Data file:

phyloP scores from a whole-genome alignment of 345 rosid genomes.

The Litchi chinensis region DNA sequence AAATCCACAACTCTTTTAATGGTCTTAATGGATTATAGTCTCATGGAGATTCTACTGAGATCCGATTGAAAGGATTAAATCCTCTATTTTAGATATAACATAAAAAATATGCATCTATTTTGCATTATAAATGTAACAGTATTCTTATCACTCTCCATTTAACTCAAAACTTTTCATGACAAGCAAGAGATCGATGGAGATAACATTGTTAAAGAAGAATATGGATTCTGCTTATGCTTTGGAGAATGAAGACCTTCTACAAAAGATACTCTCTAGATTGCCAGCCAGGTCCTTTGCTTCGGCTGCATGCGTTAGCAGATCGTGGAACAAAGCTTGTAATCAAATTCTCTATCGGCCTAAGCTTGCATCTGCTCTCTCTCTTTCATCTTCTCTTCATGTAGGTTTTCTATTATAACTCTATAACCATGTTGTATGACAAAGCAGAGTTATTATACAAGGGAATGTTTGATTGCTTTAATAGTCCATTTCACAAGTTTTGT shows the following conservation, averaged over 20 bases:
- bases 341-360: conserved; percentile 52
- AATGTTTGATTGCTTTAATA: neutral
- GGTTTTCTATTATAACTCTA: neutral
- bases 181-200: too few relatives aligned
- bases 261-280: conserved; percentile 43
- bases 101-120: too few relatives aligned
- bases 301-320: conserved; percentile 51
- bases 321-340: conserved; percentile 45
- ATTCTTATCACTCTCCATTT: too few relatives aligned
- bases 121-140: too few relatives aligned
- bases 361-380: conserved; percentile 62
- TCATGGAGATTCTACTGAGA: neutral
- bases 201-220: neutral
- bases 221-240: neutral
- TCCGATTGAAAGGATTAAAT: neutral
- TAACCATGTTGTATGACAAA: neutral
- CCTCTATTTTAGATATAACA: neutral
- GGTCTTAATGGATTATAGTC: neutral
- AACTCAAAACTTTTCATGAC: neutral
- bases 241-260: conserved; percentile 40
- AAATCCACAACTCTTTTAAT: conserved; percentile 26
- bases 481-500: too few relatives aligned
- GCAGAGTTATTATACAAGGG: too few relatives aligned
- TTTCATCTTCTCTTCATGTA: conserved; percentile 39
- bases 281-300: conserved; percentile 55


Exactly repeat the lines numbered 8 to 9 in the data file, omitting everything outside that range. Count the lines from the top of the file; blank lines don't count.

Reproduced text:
- bases 101-120: too few relatives aligned
- bases 301-320: conserved; percentile 51